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Mountain Biking

Mountain Biking


Are you ready to hit the trail?  Whether you're a seasoned mountain biker or are just getting started, you won't want to miss all the fun you can have on the trails this year.  Mountain biking is a terrific sport.  It takes you into gorgeous wild spaces, lets you cover miles of terrain that you could never manage by foot, and is just plain exhilarating.  Most importantly, you can choose trails to fit your skill level, making mountain biking a sport that can grow with you as you develop.

What makes mountain biking different?
Mountain biking is done on a trail, using a bike that has wide, knobby tires. (Narrow tires, like what you'd find on a ten-speed bike, are for road biking only.)  Some mountain bikes also have shock absorbers on the front or back forks to take in some of the shock of downhill riding.  Mountain bikes are more durable than road bikes and therefore they tend to have heavier and stockier frames.  

Sport-specific challenges
Riding a bike down a trail comes with unique challenges.  Just as hitting a sudden pothole in the street can send a road biker head over heels, holes and divots in the trail spell trouble for downhill riders.  Mountain bikers learn to spot and avoid trouble spots, and they use their bodies to help protect them from trouble.  You may also want a different helmet than you wear for road biking (ask at your local sporting equipment store).

Using your body
A few tips will help you stay on your bike and rolling forward. First, if you're going downhill, keep your weight as far back as you can.  Sit with your butt on the back end of the seat, almost in an exaggerated stance -- this will keep you from flipping over the front of your bike.  If you're on flat terrain, however, it's better to keep your weight evenly distributed over both wheels, since that helps with traction.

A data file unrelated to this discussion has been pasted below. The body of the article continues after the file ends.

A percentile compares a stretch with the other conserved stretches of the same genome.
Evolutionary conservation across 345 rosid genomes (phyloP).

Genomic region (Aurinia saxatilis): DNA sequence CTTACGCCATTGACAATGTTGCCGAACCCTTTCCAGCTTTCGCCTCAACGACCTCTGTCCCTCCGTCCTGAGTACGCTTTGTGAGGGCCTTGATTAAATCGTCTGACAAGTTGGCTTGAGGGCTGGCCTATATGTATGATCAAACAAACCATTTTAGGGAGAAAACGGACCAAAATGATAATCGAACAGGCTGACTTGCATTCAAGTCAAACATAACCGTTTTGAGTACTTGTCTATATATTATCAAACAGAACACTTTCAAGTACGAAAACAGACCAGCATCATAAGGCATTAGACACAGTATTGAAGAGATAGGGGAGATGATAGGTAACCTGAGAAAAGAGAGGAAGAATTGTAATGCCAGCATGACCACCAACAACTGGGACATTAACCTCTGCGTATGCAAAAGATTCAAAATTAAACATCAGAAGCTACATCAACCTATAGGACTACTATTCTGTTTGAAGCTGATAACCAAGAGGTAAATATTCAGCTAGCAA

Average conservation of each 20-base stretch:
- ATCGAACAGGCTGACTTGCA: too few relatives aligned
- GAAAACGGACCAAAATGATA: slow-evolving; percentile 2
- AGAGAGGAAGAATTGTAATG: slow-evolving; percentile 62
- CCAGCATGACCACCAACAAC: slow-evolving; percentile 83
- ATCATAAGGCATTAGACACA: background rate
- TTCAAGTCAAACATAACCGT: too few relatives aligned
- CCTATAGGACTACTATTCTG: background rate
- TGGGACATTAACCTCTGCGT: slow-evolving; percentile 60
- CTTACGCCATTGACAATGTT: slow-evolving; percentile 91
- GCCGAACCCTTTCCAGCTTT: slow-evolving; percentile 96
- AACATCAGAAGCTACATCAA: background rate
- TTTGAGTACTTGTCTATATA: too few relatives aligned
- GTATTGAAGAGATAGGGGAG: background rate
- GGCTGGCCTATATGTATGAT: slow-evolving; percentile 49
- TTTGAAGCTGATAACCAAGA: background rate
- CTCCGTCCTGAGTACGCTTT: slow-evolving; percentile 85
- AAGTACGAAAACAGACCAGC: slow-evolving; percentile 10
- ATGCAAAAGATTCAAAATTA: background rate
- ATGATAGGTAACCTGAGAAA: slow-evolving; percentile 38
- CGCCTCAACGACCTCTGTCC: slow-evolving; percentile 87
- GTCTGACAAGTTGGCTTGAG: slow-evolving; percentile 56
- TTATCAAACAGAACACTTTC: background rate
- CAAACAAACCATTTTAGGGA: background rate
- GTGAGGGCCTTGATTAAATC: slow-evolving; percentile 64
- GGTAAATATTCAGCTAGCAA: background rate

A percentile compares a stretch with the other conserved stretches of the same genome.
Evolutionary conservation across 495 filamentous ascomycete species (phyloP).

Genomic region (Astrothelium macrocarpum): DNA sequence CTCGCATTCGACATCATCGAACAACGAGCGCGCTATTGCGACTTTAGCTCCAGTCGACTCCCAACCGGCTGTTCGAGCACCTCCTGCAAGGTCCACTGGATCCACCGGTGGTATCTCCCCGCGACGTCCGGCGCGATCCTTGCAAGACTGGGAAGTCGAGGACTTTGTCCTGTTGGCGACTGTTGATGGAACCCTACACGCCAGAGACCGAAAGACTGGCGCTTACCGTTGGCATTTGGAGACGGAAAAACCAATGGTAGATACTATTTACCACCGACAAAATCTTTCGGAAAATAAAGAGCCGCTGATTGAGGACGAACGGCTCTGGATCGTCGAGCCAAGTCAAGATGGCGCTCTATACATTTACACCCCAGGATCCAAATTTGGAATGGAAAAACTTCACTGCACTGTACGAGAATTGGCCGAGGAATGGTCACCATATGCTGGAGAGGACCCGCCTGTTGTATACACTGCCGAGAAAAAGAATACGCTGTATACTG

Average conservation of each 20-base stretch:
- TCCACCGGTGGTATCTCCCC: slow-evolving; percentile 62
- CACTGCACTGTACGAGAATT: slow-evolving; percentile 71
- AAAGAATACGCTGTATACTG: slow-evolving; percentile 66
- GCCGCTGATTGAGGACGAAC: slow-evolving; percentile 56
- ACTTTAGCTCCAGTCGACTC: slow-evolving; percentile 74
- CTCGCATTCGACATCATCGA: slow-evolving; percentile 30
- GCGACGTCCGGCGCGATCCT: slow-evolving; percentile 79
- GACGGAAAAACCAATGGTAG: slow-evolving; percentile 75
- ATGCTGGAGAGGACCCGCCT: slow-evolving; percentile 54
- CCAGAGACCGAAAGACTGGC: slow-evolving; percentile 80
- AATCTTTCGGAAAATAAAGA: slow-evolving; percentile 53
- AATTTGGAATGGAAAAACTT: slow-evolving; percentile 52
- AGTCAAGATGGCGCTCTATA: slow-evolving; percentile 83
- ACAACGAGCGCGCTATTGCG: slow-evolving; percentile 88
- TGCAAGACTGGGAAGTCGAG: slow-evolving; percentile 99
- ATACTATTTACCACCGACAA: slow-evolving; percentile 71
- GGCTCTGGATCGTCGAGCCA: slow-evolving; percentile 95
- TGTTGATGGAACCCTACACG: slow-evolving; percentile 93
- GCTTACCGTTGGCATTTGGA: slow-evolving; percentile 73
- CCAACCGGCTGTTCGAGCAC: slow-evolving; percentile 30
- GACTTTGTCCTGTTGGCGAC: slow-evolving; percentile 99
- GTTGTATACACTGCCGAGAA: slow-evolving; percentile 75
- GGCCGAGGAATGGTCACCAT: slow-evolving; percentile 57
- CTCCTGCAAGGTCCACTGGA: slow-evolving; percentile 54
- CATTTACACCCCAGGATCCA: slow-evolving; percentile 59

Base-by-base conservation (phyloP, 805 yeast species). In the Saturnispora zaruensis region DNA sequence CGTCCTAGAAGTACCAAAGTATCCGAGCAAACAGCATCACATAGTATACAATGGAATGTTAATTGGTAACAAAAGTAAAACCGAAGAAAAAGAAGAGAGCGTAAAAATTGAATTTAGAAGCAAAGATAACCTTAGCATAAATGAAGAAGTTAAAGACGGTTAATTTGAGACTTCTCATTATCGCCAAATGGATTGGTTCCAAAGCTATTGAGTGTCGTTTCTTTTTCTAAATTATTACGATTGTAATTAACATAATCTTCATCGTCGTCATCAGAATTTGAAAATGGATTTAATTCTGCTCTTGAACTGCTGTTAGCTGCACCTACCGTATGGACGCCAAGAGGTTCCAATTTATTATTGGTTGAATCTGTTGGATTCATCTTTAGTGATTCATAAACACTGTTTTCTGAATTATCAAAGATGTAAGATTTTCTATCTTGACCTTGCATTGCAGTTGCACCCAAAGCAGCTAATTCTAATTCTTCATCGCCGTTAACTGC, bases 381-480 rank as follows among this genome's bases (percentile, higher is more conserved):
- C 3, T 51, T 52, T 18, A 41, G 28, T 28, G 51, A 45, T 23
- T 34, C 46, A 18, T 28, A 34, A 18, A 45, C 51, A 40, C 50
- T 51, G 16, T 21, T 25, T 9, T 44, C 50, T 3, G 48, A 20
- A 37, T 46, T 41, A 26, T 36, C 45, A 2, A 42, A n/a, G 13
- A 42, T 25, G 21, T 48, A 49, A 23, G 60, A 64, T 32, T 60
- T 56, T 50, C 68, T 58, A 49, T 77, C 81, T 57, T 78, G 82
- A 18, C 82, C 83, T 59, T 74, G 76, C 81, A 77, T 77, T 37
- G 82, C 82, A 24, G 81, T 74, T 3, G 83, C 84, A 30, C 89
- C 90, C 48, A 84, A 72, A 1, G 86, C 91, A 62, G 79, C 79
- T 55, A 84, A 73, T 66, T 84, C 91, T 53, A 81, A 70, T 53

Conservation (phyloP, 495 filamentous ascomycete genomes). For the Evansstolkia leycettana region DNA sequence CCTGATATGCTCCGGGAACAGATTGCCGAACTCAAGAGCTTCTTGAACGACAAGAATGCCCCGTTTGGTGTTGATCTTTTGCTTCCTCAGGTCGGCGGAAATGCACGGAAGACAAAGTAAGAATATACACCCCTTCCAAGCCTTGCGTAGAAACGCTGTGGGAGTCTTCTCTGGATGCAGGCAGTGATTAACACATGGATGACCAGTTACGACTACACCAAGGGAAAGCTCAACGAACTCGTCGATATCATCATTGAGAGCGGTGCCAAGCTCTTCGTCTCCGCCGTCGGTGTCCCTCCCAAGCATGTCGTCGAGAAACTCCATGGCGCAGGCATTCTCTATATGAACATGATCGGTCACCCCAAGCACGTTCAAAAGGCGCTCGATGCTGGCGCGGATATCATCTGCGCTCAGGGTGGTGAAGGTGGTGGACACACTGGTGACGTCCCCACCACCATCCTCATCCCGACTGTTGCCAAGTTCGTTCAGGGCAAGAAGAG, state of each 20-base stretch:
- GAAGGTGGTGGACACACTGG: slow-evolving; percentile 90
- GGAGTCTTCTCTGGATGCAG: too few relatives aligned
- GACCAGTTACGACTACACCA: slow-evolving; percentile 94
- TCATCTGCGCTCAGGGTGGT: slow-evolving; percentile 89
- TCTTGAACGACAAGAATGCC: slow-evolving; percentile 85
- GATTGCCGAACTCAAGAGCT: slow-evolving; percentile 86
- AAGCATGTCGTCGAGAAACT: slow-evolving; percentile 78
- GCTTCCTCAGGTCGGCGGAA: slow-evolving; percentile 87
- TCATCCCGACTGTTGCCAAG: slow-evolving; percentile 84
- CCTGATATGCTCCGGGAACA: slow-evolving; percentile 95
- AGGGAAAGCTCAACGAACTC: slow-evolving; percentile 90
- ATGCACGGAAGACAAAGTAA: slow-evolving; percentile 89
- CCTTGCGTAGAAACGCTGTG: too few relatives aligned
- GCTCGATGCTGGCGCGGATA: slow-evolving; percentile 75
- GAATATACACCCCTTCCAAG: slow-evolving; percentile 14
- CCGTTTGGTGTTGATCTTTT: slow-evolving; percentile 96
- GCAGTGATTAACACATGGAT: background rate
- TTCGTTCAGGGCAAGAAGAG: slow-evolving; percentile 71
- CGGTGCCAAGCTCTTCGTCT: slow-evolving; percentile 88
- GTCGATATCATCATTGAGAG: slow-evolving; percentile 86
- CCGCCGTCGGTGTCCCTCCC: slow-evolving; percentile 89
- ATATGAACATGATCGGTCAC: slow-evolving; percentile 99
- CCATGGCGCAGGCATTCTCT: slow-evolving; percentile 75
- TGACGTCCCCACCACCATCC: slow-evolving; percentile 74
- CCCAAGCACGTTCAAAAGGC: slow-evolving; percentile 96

If your trail is bumpy, try lowering your seat by about half an inch.  Keep your arms a little bent so you can absorb shock and maintain an easy grip on the handlebars.  Pedal with the balls of your feet (not your toes or heels).  Keep your head up, keep looking ahead, and stay alert!  Mountain biking is all about being in the moment, watching for hazards, holes, divots, and rocks in the trail, and enjoying the thrill of biking outdoors.  

Wilderness safety

Because mountain bikers can get so far off the beaten track, it's important that you be well prepared for emergencies.  Always carry water and some kind of all-weather gear (such as a rain jacket or poncho), sturdy shoes, and sunscreen and/or sunglasses.  If you're new to mountain biking, be sure to stick to well-traveled trails at first.  Make your first wilderness experience be with an established group or biking coach.  Before you head out on your own, be sure you know how to make basic repairs to your bike and how to care for yourself in your particular wilderness.  Mountain bikers have an ethic of self-sufficiency, so the more you can take care of yourself the better. 
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